BC FORUM News - from the BC Government News
Seniors and patients to benefit from fair workplace legislation
People throughout the province, including patients, families and especially seniors and people with disabilities, will benefit as legislation that has been introduced takes aim at improving working conditions for health and social-sector employees.
The proposed health sector statutes repeal act would rescind two existing acts – the Health and Social Services Delivery Improvement Act, commonly known as Bill 29, 2002, and the Health Sector Partnerships Agreement Act, commonly known as Bill 94, 2003, in their entirety.
“We need to celebrate health-care workers and recognize the fundamental value of their contributions and make working conditions fair for everyone in the health sector,” said Adrian Dix, Minister of Health. “With an aging population, now is the time to inspire a new generation of health-sector workers and we need to attract more care aides, community health and hospital workers throughout the province.”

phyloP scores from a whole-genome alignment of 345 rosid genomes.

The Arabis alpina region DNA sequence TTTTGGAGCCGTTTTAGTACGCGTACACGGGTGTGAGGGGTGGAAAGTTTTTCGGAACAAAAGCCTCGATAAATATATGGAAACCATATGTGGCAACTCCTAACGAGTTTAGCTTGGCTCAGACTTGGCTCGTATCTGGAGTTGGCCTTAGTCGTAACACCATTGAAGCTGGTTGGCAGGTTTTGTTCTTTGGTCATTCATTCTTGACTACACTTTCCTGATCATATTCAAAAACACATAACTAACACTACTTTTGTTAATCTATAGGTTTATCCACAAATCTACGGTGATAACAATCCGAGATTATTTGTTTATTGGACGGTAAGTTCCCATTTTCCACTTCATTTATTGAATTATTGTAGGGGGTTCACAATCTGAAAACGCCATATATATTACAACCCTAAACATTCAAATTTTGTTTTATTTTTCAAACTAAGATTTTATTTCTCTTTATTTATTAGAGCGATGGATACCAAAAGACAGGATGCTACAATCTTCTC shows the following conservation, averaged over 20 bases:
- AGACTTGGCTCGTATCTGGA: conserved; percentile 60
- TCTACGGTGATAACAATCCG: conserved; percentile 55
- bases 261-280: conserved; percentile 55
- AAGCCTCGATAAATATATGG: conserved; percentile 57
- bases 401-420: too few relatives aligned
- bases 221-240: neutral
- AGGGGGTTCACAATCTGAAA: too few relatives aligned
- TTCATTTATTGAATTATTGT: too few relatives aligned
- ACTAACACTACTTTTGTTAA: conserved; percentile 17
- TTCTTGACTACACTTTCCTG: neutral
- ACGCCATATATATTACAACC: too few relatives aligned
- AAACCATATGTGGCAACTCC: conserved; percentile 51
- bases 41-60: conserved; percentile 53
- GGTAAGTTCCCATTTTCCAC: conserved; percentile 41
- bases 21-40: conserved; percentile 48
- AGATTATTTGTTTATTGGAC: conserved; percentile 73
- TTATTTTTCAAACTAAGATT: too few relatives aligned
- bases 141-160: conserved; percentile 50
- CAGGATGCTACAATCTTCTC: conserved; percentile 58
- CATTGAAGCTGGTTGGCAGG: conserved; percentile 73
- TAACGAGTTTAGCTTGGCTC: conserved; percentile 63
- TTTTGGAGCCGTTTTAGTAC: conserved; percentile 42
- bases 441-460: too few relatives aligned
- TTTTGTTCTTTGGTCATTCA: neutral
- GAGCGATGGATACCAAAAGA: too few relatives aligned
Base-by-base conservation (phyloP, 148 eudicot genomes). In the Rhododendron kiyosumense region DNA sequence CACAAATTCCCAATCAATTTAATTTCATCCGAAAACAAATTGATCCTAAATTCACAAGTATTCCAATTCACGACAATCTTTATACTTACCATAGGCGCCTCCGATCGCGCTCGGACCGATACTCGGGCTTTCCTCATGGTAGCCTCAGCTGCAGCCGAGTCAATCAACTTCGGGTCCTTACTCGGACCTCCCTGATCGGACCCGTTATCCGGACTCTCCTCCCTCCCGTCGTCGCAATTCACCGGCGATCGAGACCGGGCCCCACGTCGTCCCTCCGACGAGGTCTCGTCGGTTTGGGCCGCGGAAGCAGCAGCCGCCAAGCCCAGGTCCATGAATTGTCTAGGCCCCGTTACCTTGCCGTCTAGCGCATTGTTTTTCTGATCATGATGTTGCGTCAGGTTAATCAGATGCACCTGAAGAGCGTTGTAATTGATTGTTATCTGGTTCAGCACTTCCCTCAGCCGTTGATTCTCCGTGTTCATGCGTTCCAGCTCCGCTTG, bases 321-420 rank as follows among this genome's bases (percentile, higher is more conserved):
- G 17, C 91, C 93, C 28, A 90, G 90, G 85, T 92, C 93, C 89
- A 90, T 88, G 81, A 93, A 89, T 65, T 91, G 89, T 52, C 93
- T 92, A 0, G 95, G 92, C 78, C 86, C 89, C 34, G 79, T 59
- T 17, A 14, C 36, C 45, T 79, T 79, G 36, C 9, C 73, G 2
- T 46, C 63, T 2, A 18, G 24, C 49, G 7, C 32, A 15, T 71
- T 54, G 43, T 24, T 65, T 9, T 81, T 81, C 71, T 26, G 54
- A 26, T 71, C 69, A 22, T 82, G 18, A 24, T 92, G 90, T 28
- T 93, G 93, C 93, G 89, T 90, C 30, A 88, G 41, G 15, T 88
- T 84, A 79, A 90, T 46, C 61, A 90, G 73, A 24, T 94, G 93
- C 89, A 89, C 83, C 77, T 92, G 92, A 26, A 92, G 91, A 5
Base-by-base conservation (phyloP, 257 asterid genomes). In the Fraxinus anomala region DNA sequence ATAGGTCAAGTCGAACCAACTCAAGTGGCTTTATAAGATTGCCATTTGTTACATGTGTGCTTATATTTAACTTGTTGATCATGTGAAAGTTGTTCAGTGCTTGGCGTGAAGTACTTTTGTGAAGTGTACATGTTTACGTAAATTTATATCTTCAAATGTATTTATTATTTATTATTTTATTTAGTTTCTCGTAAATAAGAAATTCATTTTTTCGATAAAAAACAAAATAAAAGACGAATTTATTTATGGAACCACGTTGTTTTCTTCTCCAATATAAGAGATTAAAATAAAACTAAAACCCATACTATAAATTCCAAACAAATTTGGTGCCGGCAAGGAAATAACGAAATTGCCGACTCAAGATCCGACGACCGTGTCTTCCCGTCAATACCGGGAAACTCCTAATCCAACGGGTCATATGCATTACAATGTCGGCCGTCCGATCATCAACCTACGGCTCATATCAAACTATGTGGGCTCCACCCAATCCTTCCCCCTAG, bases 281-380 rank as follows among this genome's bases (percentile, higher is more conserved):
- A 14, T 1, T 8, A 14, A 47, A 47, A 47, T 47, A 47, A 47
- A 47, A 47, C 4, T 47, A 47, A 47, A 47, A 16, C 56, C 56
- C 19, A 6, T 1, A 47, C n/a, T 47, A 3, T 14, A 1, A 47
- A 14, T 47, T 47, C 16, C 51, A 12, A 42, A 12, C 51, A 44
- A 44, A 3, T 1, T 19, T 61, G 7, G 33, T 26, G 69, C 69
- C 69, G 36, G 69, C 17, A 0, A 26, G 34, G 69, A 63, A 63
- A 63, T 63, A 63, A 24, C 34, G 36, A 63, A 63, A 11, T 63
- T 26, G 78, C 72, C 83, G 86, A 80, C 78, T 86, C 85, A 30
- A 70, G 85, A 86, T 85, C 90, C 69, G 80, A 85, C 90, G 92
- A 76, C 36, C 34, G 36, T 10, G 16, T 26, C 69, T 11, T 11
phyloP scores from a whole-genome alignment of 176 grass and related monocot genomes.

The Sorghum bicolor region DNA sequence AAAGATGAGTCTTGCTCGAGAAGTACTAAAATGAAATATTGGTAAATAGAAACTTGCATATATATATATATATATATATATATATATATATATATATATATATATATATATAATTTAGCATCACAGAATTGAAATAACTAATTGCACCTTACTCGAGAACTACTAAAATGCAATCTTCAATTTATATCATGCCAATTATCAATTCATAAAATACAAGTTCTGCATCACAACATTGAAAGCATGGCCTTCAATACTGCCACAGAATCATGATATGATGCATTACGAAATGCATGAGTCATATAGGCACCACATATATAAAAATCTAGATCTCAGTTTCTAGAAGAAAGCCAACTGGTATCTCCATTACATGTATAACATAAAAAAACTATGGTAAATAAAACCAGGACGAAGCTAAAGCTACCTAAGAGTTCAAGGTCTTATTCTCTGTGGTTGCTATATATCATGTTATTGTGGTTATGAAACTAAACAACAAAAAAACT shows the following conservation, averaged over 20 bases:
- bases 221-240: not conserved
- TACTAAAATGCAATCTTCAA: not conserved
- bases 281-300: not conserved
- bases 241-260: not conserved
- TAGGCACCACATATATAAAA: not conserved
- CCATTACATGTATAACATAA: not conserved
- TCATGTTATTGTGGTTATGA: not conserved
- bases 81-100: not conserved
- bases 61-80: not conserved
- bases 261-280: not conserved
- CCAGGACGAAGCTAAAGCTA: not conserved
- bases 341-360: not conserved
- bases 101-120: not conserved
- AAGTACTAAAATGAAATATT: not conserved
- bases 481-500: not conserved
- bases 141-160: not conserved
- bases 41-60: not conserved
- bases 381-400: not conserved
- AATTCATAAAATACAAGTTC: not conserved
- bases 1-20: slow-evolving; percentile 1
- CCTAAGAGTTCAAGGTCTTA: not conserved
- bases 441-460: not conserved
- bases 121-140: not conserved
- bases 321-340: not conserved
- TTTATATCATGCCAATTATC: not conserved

Coming into effect through regulation in 2019, the proposed legislation will restore successorship and common employer protections to health-sector workers and remove the major financial incentive of contract flipping for companies to reduce or avoid unionized labour costs.
Repealing bills 29 and 94 will improve job security and stability by strengthening the uncertain employment conditions workers have faced for years. In doing so, government will be better able to recruit and retain the skilled health-care professionals needed to support better continuity in patient care. These statutes stripped affected employees of the workplace protections and rights available to other workers in B.C. and paved the way for years of privatization, contracting out and layoffs.
“To truly make a difference for patients and seniors in care, we need to focus on the continuity of care they receive,” Dix added. “This legislation will help to enhance the team-based care environment people count on at every level, from hospitals to care homes and in the community.”
In addition to care aides, affected employees include food services and dietary workers, maintenance, laundry, security, information technology and accounting staff working in health-care settings throughout the province.